By guest blogger, my friend Rich Robinson from EMI.
As a cynical, snobby music fan here’s a question I rarely ask in any sort of positive context. So when did music get to where it is in the UK now? I can't figure it out. When did cool rock bands start becoming such mass market attractions? And how come a great band like Kings of Leon could sell out London's Wembley arena, and damn near blow the roof off it?
Some where along the line the three brothers and a cousin from Nashville, that started the bluesy rock band, have quietly and steadily morphed into superstars, with a number one single and album this year. And I think it's great.
For one thing it reassures me of the great desire by the British public to still want to hear songcraft, and see live performances and sincerity in music again. Despite the continued success of shows like X Factor, there also a real love of 'bands', with their own ideas, concepts and stories to tell. That is certainly something the mega-success of acts like Muse, Radiohead or Coldplay have proven recently. It is a strange thought for someone my age, but it occurres to me that the Foo Fighters have probably played significantly bigger headlining shows than Nirvana ever did, for example.
Another thing that comes with this is a younger generation who will see those sorts of bands as being too middle of the road – conformist and safe. Well that's great too, because that sort of reaction creates edgier, challenging art at an underground level. But the most amazing thing that struck me about the Kings Of Leon show is, they still rock too.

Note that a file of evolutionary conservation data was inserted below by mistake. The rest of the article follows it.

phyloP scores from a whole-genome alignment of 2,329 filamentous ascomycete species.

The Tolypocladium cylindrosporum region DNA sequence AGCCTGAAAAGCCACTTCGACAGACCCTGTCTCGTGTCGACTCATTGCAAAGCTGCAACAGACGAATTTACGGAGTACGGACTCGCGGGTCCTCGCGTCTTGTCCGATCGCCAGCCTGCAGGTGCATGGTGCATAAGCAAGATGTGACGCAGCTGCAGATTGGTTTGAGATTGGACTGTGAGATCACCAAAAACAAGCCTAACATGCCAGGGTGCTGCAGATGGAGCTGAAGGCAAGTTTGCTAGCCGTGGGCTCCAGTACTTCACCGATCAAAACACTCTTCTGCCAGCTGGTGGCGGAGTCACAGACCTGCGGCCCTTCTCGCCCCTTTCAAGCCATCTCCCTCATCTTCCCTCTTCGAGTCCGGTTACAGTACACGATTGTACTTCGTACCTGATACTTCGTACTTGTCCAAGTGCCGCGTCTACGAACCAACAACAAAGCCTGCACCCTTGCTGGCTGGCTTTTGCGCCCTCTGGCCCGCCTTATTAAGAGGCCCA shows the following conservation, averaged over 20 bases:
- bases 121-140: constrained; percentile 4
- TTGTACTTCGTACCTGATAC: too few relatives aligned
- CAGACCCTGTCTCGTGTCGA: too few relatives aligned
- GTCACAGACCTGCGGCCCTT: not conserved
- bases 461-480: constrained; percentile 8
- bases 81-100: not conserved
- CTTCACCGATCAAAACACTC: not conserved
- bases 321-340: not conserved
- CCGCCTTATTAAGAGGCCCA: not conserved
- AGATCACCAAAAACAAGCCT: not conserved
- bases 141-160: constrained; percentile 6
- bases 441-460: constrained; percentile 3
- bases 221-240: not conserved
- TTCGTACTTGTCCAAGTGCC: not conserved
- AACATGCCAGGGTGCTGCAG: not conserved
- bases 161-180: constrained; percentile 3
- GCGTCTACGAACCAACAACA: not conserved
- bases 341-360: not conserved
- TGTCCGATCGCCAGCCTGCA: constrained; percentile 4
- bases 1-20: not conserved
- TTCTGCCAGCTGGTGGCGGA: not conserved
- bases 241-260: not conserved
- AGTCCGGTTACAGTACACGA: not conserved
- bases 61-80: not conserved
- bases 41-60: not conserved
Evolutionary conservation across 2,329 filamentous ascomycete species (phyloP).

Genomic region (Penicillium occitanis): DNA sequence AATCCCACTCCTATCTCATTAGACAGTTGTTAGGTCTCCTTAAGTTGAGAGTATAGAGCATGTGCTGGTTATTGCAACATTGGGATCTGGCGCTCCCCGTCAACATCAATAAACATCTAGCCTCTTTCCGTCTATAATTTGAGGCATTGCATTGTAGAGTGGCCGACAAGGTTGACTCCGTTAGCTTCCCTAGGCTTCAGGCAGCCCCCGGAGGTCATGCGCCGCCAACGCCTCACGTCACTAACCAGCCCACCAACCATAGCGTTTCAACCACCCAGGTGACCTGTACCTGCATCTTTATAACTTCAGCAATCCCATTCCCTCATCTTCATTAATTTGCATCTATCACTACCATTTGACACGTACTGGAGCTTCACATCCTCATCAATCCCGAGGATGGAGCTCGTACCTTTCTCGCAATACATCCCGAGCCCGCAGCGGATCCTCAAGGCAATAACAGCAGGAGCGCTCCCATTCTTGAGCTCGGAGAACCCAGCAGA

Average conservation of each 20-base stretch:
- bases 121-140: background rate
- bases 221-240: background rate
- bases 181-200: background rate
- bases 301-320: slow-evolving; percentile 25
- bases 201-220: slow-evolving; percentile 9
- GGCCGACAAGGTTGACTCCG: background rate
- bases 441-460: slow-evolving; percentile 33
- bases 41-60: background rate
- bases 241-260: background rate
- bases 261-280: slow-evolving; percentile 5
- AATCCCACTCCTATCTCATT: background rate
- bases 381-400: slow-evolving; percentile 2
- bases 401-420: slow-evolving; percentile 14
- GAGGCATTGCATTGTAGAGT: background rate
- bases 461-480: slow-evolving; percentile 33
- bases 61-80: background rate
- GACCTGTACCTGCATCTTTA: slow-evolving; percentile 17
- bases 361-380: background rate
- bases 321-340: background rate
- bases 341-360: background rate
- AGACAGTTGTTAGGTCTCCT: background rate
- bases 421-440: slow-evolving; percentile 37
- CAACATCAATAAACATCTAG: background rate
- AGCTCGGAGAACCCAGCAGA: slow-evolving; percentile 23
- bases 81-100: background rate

Yeah, the sound has changed a bit, matured, maybe even mellowed, which might offend the purest and hardcore fans of the first records. It might even pout off the more avant-garde rock fans in general (I can actually hear the sound of Danis shaking his head at me!) but there is still an edge present here. And even though personally I think the new tracks are bigger, more anthemic, and tailor made for this environment, it was actually the older songs the crowd really went wild for, in fact they only played three from the latest record.
Just a week earlier at the O2, I'd witnessed Chris Martin urging the crowd to sing along, asking for noise and challenging the them to raise the roof - KOL simply didn't have to. Singer-guitarist Caleb Followill barely said a word, his fragile lilting voice hit everyone in there square in the chest, and they sang along to every word.
There were some minimal visuals, but absolutely no pomp, no confetti, no stage theatrics, nothing but four guys and their instruments singing songs from their hearts. The crowd's passion and will for more was infectious. I've been to numerous shows this year and the "encore" was as genuine as I've seen in a long time.
For some reason the Kings of Leon haven't quite been taken to the hearts of their native America with the same gusto just yet, but here in the UK, we love it. Each track was greeted with thunderous applause and recognition.
And then at the end of the evening, with barely a word, just a tiny, shy wave, they left. Understated, passionate and genuine. And people buy into it.
Viva rock n' roll.